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Actuator for a wrist tremor suppression sleeve/exoskelet

  1. Mar 2, 2016 #1
    Hey everyone,

    We are currently working on a project to make a kind of sleeve that can suppress a big part of the wrist tremor that Parkinson patients or people with other diseases have. We are trying to decide to make this a partially active system, with only adjustable damping, or a fully active system with actuators that uses forces to counteract the tremor (out-of-phase). The problem is that we don't find any actuators that would be able to do this. It has to be very light and small, so that it could fit in just a normal long sleeve. And it would have to be able to deliver the needed forces.

    We were looking at Electroactive Polymers, because these are sometimes used as artificial muscles, but it seems these wouldn't be able to deliver the necessary forces. We were wondering if anybody here knew about a kind of actuator that would be an option in this project? Or maybe a kind of electroactive polymer that could work?

    Thanks to everybody who wants to help us realizing this product that could help many people around the world!
     
  2. jcsd
  3. Mar 3, 2016 #2

    Nidum

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    What is the configuration needed ?

    In particular - is this a small version of something similar to a contracting blood pressure monitoring sleeve or are more complex movements needed ?
     
  4. Mar 3, 2016 #3
    It's not really similar to a contracting blood pressure monitoring sleeve. It needs to be able to give a moment force arround the wirst joint in both vertical and horizontal direction (but we can install multiple actuators, so per actuator only one of those moment forces are needed)
     
  5. Mar 3, 2016 #4

    Nidum

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    Thanks for clarification .

    Are there any pictures or drawings available ?

    How much movement needed and what level of forces ?
     
  6. Mar 3, 2016 #5
    At this moment we don't have any drawings yet, sorry about that.
    The movement needed is the whole movement a grown up can do with his wrist. And we don't have any measurements yet of the forces, but you can make a guess by seeing how you would move your wrist when you fake a tremor.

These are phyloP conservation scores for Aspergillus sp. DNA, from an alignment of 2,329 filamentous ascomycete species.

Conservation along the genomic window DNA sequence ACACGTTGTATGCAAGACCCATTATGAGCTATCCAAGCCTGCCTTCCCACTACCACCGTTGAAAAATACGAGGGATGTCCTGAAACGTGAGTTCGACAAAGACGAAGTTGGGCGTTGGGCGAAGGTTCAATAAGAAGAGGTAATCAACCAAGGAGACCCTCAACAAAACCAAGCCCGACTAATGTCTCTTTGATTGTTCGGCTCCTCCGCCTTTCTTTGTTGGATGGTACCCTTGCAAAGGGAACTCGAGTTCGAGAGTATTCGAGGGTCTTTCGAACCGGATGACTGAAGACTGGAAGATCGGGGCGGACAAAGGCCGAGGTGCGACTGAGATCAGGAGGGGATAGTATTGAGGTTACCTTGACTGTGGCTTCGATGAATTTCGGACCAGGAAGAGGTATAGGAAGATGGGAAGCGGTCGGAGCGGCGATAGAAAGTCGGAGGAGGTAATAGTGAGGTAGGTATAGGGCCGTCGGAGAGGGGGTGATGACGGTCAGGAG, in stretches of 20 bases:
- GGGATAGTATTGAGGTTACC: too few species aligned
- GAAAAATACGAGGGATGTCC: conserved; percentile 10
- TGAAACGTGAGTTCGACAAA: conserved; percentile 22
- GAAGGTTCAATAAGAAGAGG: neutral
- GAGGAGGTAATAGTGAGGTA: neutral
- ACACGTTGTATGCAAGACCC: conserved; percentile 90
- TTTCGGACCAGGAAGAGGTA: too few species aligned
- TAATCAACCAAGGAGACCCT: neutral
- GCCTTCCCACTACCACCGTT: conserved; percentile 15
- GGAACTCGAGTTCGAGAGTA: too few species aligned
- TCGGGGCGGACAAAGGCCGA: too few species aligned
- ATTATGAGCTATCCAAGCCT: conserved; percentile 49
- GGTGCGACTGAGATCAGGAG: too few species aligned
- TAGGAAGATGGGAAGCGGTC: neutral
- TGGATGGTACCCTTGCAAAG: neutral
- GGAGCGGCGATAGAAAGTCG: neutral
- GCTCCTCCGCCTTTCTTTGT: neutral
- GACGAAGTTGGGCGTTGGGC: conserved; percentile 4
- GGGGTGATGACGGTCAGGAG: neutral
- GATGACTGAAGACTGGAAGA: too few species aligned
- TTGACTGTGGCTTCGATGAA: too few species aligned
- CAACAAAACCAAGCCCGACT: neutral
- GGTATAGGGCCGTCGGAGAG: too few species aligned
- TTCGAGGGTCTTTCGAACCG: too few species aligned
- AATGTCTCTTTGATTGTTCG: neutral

7. Mar 3, 2016 #6
    This sounds interesting.
    Have you considered magnetorheological dampers?
     
  8. Mar 3, 2016 #7
    Yes, we have and this is absolutely an option as a semi active system, but we were looking for actuators for a fully active system that can deliver real counterforces.
    Btw for if we decide to go for a semi active system, do you have any idea where we could buy these MR dampers? Because at the moment we don't find any companies that produce finished ones
     
  9. Mar 4, 2016 #8
    I have read they are productized on high end race cars for active suspension control, but I have not seen anything on reduced size actuators so most probably they need to be designed (a new venture probably? :smile:).
    Are you making a glove like carrier for this?
    How do you plan to trigger the reaction force?
     
  10. Mar 7, 2016 #9

    rbelli1

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    You are working with a system with actuators built in. Do you have the option of electrically stimulating the muscles in opposition to the unstable biological signals?

    BoB
     
  11. Mar 9, 2016 #10
    This is a terrible disease, I have seen it first hand. My old land lord had Parkinson and his tremors were so bad at times he had to call me to come unlock his door for him simply because he couldn't hold steady enough to put the key in the lock. His doctor came up with a simple solution. A Neoprene brace with ridged but flexible plastic staves just for the right arm (from hand to shoulder). It was bulky but he could hold steady enough to do most ordinary task that were impossible when shaking uncontrollably. He was an older gentleman so it wasn't long after that he finally passed away, but stayed active up until about a month before he passed.
     
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